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ARCHIVED  November 1, 1995

GIS industry puts area on map

Northern Colorado has emerged as a centerpiece for one of the nation’s most promising new technologies.

Geographic information systems, which reveal relationships among geographically referenced data, support 45 businesses statewide, with annual revenues of $94.5 million, according to a survey by GIS World Inc., the Fort Collins-based publisher of several GIS magazines.

Many of those companies hail from Larimer and Weld counties, where GIS firms spun off from work done for federal natural-resource departments and research done at Colorado State University.

These locally based GIS companies and consultants provide products and services for customers and clients all over the world.

“Because 80 percent of all data can be geographically related, GIS uses are limited only by your imagination,´ said Mike Fields, vice president of marketing – North America, for Genasys II Inc., a GIS software developer and manufacturer in Fort Collins.

Nora Sherwood, editor of Business Geographics magazine, said annual growth in the GIS industry has averaged 5 percent. GIS software has experienced annual growth of 20 percent.

GIS was developed in Canada in the mid- and late 1960s to analyze maps in a way that would help solve problems in agricultural rehabilitation and land use.

The technology began with traditional maps, Mylar overlays and magic markers. Each overlay contained specific information, such as the location of electric utility lines or areas with poor soil.

Advances in computer technology were applied to the concept of layers of information tied to a physical location (latitude/longitude, for example) in, on, or above the earth. Software was developed that allowed the layers to “think.”

GIS can be used in a variety of ways:

” Businesses use GIS for marketing, locating new retail stores and restaurants, and logistics.

” Development of remote sensing and global positioning systems, which use orbiting satellites, makes it possible to apply GIS to route trucks or airplanes for efficient scheduling.

” Farmers are beginning to use GIS for crop management.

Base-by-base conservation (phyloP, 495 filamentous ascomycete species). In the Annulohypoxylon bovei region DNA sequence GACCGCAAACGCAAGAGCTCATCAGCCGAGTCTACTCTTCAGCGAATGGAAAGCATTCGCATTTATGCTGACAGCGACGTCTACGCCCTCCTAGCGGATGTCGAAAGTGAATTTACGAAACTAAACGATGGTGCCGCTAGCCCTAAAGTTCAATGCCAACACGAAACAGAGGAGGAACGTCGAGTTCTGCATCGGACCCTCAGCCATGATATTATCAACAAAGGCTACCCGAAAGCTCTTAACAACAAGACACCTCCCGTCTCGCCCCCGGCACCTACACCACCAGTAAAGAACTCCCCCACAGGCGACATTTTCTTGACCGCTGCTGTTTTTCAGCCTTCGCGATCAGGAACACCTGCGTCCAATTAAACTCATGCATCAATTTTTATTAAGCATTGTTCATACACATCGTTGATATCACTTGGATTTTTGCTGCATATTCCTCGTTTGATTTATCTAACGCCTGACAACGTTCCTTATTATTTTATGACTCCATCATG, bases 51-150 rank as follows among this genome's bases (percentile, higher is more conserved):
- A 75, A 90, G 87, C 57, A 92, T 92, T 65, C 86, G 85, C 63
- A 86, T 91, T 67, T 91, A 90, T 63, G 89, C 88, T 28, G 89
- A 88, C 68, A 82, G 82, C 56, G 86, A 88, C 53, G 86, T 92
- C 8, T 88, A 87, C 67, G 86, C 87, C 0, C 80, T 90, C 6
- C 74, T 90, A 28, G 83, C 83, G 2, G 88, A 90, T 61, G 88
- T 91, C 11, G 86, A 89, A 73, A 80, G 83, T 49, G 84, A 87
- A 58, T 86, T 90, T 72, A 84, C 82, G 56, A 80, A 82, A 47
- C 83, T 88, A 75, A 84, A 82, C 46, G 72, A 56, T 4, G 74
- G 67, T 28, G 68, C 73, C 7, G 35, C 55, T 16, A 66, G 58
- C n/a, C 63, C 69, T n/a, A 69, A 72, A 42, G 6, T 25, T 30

” Epidemiologists use GIS to study and map disease.

” The Department of Defense used GIS to develop and carry out strategy and tactics in the Gulf War.

GIS companies fall into three broad categories: software development and/or manufacture, data providers or vendors, and consultants.

Software development

Genasys II Inc. develops, manufactures and resells GIS software. Now privately owned by an Australian GIS firm, Genasys II began as a spinoff from software developed at the U.S. Fish and Wildlife Service office in Fort Collins.

Genasys’ software, among other things, helps Federal Express Corp. coordinate international flights that need to land in Memphis, Tenn., within minutes of each other in order to maintain delivery schedules.

Engineers at Genasys are able to develop software 24 hours a day. At the end of the day in Fort Collins, work is sent via computer modem to Genasys’ home office in Australia. Genasys engineers in Australia then continue the development process during their work day “down under.” When the Australian engineers are ready to go home, they send the results back to Fort Collins, where the process continues.

Data vendor

Harrison Resource Corp. was begun by Craig Harrison, a real estate broker specializing in water rights and farm and ranch land.

Harrison built a large 3-D map model of the Front Range. In the course of his brokerage business, he assembled geographically oriented information. Imitating the early pioneers of GIS, he incorporated the information onto Mylar overlays that were then placed over the map in order to visually identify areas with development potential.